Ethnic Studies “pedagogy” was at the root of the Santa Ana Unified School District’s decision last year to basically ditch academic rigor and expectations during the COVID-19 pandemic, according to an Ethnic Studies teacher who works at SAUSD.

During an interview earlier this year on Radio Santana, an online radio program that comes from a radical Left perspective (one of the co-hosts begins broadcasts with a reminder we are “living on stolen lands”), SAUSD Ethnic Studies teacher Carah Reed was asked about how the onset of the pandemic affected the SAUSD.

Reed spoke approvingly about the SAUSD Board’s decision to essentially drop academic expectations for students: no students could be failed, no homework, etc.:

“So they said, ‘Bring up zero to 55%’. They said, ‘No deadlines! Late work! Everyone have late work! They said, ‘No more homework!'”

“I told my students, ‘Look at what the school board has done because they care about you,” Reed told the hosts.

Reed attributed this laxity to the fact that “We have school board members who are Ethnic Studies-based, pedagogically,” Reed gushed. She was referring to SAUSD Board members Carolyn Torres (who teaches Ethnic Studies in the Anaheim Union High School District) and Rigo Rodriguez, a Chicano Studies professor at Long Beach State University.

Reed, a far-left political activist, noted that she had helped elect Rodriguez and Torres.

She also criticized the lack of support by her department and teaching colleagues for wanting to continue to hold students academically accountable.

“My department, they told me that they don’t care, they’re gonna figure out ways ’cause these kids need to fail,” Reed claimed.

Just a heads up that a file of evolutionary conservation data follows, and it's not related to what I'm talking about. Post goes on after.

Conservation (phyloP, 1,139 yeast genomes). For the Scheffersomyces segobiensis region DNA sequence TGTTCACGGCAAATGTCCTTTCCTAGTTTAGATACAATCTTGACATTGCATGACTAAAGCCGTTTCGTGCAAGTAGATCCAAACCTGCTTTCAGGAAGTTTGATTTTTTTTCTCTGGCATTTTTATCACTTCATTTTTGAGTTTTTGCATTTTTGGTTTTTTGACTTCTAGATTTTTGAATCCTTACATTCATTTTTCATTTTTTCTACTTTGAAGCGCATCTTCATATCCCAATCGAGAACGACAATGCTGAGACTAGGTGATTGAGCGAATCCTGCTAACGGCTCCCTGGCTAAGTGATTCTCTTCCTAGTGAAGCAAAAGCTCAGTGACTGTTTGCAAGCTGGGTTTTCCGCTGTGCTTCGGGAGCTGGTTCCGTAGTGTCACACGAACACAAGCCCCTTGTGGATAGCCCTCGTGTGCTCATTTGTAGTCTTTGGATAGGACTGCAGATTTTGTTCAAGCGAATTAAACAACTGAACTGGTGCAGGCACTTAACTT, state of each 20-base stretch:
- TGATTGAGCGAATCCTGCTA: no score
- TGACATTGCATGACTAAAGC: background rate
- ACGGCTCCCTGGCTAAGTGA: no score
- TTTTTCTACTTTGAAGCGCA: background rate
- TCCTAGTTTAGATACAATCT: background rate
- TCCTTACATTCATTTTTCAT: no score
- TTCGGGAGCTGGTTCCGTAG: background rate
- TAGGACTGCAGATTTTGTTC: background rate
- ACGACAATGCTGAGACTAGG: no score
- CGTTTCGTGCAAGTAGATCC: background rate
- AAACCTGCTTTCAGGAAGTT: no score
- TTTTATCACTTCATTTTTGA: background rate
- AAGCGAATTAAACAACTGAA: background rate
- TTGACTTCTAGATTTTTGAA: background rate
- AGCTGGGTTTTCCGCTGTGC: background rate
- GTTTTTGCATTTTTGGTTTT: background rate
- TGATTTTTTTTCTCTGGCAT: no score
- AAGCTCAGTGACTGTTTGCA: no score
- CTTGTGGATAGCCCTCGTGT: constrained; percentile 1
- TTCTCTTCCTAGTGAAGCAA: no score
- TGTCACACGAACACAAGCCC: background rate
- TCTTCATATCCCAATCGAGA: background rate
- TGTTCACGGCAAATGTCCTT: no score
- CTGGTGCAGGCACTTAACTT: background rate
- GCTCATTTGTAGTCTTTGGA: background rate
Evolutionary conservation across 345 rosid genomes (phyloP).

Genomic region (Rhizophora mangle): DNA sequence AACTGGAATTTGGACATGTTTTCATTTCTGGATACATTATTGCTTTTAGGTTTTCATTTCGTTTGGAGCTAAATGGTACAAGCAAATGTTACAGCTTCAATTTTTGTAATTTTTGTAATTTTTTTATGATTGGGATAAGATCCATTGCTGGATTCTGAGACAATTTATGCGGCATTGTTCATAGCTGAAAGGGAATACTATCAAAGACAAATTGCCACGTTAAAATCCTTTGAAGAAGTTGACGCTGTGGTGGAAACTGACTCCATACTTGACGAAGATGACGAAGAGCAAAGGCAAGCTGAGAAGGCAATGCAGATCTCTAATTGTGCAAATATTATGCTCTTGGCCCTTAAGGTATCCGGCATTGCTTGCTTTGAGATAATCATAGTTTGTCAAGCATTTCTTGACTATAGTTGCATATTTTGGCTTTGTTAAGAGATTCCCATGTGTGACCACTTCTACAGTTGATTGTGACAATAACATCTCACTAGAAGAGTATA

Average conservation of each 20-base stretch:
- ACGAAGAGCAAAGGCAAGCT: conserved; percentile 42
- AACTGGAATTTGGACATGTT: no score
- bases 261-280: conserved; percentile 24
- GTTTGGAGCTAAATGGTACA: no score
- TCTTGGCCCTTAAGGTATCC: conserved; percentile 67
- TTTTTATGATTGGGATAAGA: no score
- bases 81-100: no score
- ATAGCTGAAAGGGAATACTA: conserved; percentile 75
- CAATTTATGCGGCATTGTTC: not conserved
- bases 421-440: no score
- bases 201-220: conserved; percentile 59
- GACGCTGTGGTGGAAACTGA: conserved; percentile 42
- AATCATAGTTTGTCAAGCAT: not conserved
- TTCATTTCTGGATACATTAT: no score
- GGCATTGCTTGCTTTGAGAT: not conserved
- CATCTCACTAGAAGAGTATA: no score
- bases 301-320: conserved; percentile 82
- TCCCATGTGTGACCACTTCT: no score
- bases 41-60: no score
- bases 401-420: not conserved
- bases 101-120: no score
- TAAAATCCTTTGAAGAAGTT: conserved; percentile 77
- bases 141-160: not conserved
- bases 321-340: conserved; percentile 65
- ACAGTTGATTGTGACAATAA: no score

Reed’s rant raises questions. Are progressive educators like herself doing students any favors by just letting them off the hook? Is it just to give 55% to students who use the pandemic as an opportunity to blow up their school obligations? Is that fair to students who study and do their work?  If you tell students they won’t get homework, they can turn in assignments whenever they want (or not turn them in at all) and the worse they can expect is a 55%, is it surprising when many of them accept the invitation?

The phrase “killing with kindness” comes to mind. It’s reasonable and necessary to wonder if Read’s approach does more harm than good.

SAUSD wasn’t alone in throwing in the academic towel last year. The Anaheim Union High School District took a similar path. As in other school districts, this laissez-faire approach contributed to learning loss – not that AUSHD Trustee Al Jabbar agrees.  At a Board meeting this spring, when staff requested approval of an agenda item to address learning loss, Jabbar not only claimed there was no learning loss as a result of closing the schools – but asked that the term “learning loss” no longer be used.